The children were trained with an audio recording of guided imagery messages, which they listened to for 5 to 10 minutes, three times each day, regardless of pain and also during pain episodes.

Dear Health Journeys,

I want to thank you for all the fantastic material you offer. I am an LMT (Licensed Massage Therapist), working at a large rehab facility.

Recently, I launched a program called "Meditative Massage", in which clients receive a gentle, slow flowing aromatherapy massage while listening to the guided imagery topic of their choice.

While this is not for everyone, most of my clients are loving it. It's unique, and no other facility or spa has a program like this.

We got this inspiring note from a creative massage therapist who put together a potent combo of healing ingredients. Read on!

Dear Health Journeys,

I want to thank you for all the fantastic material you offer. I am an LMT (Licensed Massage Therapist), working at a large rehab facility.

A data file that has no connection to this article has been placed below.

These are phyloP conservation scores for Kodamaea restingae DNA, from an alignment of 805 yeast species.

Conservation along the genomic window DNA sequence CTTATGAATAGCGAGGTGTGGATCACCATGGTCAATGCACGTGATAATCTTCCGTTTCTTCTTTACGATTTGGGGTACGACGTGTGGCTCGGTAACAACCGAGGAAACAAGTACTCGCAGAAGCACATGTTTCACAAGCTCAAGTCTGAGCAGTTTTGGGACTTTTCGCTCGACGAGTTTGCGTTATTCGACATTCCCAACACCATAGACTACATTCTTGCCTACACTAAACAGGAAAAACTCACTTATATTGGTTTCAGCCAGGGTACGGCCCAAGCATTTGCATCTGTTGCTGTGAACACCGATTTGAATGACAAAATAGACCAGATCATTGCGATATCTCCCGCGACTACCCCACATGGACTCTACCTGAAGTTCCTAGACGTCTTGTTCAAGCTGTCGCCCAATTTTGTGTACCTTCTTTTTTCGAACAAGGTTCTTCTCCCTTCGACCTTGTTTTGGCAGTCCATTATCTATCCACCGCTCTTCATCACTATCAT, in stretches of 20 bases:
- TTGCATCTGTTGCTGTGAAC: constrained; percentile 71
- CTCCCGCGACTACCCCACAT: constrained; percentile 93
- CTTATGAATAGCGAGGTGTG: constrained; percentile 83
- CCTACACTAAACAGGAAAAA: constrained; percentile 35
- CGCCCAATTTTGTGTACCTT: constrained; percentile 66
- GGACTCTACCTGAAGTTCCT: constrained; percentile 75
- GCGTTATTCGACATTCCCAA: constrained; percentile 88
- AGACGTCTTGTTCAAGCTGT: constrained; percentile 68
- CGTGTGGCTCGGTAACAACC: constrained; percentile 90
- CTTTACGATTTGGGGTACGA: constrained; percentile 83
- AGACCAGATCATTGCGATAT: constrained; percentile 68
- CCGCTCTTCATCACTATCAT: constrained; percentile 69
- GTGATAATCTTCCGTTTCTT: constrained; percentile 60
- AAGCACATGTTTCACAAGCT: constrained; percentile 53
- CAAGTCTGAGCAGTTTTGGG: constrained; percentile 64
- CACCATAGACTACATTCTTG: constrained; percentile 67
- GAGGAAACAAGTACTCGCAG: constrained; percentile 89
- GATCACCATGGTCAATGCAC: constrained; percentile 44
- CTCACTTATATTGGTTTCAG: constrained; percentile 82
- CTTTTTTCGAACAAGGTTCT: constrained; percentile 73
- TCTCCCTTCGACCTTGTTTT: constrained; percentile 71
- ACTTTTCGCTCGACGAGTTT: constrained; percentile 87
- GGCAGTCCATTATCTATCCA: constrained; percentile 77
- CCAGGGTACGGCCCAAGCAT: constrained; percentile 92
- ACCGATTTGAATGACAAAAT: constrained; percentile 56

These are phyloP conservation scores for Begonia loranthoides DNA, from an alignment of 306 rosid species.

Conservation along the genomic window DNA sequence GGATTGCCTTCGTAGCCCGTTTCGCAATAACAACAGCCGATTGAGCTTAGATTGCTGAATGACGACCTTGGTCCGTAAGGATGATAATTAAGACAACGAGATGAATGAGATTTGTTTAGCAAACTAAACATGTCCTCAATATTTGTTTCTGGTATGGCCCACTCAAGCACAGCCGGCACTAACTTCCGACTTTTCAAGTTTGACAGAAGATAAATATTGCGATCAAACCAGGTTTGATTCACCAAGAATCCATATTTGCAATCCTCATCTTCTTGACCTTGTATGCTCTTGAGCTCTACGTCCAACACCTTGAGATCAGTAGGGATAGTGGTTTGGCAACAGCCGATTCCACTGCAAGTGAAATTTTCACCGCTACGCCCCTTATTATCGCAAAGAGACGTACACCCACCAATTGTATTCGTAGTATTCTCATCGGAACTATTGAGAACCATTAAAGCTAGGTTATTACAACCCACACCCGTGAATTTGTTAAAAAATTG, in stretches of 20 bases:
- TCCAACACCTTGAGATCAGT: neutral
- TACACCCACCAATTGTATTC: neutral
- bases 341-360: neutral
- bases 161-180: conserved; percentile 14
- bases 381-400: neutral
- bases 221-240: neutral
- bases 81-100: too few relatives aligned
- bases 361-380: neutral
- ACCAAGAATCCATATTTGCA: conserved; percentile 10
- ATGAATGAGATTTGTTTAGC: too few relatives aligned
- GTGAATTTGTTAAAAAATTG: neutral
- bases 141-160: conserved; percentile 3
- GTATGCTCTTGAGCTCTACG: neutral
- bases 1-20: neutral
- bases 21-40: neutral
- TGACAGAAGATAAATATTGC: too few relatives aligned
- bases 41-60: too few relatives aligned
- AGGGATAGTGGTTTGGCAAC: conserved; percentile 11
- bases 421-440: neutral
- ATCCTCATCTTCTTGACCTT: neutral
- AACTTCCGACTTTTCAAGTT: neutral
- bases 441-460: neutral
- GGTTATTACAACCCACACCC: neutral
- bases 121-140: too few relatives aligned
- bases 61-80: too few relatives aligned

Recently, I launched a program called "Meditative Massage", in which clients receive a gentle, slow flowing aromatherapy massage while listening to the guided imagery topic of their choice.

Hello again.

I was delighted to be reminded last week of all the creative ways guided imagery can be combined with other healing techniques to produce extra-potent results.

A note from a licensed massage therapist at a rehab facility for neurological disorders and injuries in New York told of how she played targeted guided imagery during her aromatherapy massages, and how effective it was for most of her clients. She calls her newly minted program "Meditative Massage".